A guest post from speaker and mentor at the City Infrastructure Lab, Paul Graham Raven.

1: I am a cyborg

What act could be more simple than making a cup of tea? As daily practices go, it appears contained, individual, independent, non-technical – a simple, easy ritual with personal variations that is baked into the routines of millions, if not billions, of people across the globe.

Making a cup of tea is easy, because I’m a cyborg.

Imagine me stood in my kitchen; where does my body end? Gripping the kettle in my left hand, I ease open the cold tap with my right. As my hand touches the tap, my arm is extended to thousands of times its original length and diameter; my body reaches out through the plumbing of my house and into the local distribution network, whose miles and miles of pipe lead to numerous treatment plants, which are connected in turn to dams and reservoirs and wells and aquifers from which the water I need will be drawn – and all with just a flexing of my wrist. When I touch the tap, the water infrastructure of my local region waits for my command: a prostheses for my body that can turn a gesture and a desire into the actuality of cold, clean and potable water, whenever I want it, in whatever quantity.

I close off the tap, lift the kettle onto its base-unit, and flick the switch. As the weight of my finger causes the contacts to meet, my body extends again. In and of itself, the kettle is merely a tool, a container which can hold a certain amount of water; its true powers are only manifest when I repeat the correct gestures and connect the kettle to another of my prostheses. Activated, the kettle sips electrons from the ring main of my house, which come in through the fusebox and the meter from the local area distribution grid, which is supplied by a succession of larger, simpler networks at higher voltages, into which the various breeds of power station feed the energy they generate. My modest little kettle is part of a system the size of this country, if not the size of the world – and yet it can do nothing without me to control it. And so, in the process of using the kettle I become connected to that network, too.

In the simple ritual of making tea, I have already marshalled two vast technological systems which exist only to fulfil my desires – and that’s without thinking about the convoluted global supply chain through which I acquired the tea (which involves not only the agricultural systems used to grow and prepare the tea leaves, but also the packing, distribution and stock management systems used to get the tea from where it was grown to where it will be consumed, and the global markets of trade and finance through which its ownership and value must pass), or where the fuel for some of those power stations might have originally come from. I have accomplished all this with a few movements and gestures, so simple and untaxing that they can reproduce themselves almost unbidden through even the fiercest of hangovers.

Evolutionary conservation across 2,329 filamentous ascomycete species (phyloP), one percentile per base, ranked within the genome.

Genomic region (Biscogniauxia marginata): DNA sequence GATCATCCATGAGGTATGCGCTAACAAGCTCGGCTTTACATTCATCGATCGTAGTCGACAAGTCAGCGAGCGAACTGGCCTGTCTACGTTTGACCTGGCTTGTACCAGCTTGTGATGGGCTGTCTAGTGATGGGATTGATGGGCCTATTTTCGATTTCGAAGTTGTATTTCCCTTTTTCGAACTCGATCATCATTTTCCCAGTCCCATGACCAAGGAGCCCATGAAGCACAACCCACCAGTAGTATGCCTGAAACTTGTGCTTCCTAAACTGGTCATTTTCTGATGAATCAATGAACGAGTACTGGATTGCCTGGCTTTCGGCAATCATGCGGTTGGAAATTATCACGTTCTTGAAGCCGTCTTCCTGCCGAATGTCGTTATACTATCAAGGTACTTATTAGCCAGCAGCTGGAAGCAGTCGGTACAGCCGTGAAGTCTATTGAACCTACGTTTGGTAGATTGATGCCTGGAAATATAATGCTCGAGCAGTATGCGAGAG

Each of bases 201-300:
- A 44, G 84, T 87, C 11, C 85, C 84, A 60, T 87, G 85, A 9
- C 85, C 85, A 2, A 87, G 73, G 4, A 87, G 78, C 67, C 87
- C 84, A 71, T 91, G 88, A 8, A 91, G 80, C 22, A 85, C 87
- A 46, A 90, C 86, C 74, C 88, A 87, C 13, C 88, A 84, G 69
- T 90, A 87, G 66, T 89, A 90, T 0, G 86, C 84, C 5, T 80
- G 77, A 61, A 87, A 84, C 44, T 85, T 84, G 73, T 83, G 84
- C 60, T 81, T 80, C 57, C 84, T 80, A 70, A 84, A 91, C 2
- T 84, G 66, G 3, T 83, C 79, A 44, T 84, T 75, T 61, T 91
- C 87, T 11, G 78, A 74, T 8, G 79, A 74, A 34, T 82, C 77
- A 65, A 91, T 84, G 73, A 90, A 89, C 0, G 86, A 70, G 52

Sat squinting into the light of a bright summer morning, the warmth of a mug of tea seeping into my hands, I am a cyborg.

2: You are a cyborg

You may have read a dozen other articles or essays on the internet today; maybe more, maybe less. Perhaps you saw this one while poking around the web at work (during a break, obviously!) and flagged it to read later, and you’re now sat on your bus home, drawing out your smartphone from your pocket.

Reading what you want to read when you want to read it is easy, because you’re a cyborg.

As your finger brushes the black mirror of your smartphone’s screen, your body extends, becomes global – becomes bigger than even global, in fact. As your email app opens, packets of data hurl themselves from the aerial of your phone and begin a conversation with the nearest cell tower; the cell tower is wired into a national network of copper and glass pipes, through each of which hundreds of conversations – whether between humans, between machines, or between humans and machines – can flow at the same time; this network is studded with routers and servers playing the role of postmaster, ensuring your packets get to where they’re going – a huge server-farm, powered by hydroelectrics and cooled by glacial run-off, perhaps, somewhere far overseas – and that the packets you’ve requested from there are delivered promptly to your phone, where they reconstitute into a readable characters in the palm of your hand.

Your smartphone is not an independent machine. It is merely a control surface, a user interface behind which lurks the seething speed and power of a network that spans the planet, and whose webwork of cables and cell towers and server-farms grows thicker, more pervasive and more entangled every day.

Perhaps you fire up your favourite mapping application after reading this article, having decided to disembark early and go to a restaurant or bar; or perhaps you decide to call a friend, currently working on location in some far-flung city on the other side of the world; now, as your finger moves across the screen, you are conducting an orchestra that includes satellites in orbit miles above the surface of the planet. Your finger commands an army of hardware, the functionality of the majority of which is likely beyond your comprehension, if not your awareness – and that’s before we start thinking of the road network upon which your bus is travelling, and the specialised communications networks designed to keep the road flowing, or thinking of the automotive industry that designed, built and assembled the bus’s hybrid engine, or the morally dubious supply chain through which the petrochemicals part-powering the engine were provided

Sat on the top deck of an overfull bus, streaming just-released music to your headphones while you read some weird essay you found on the internet, you are a cyborg.

Continue to Part Two here.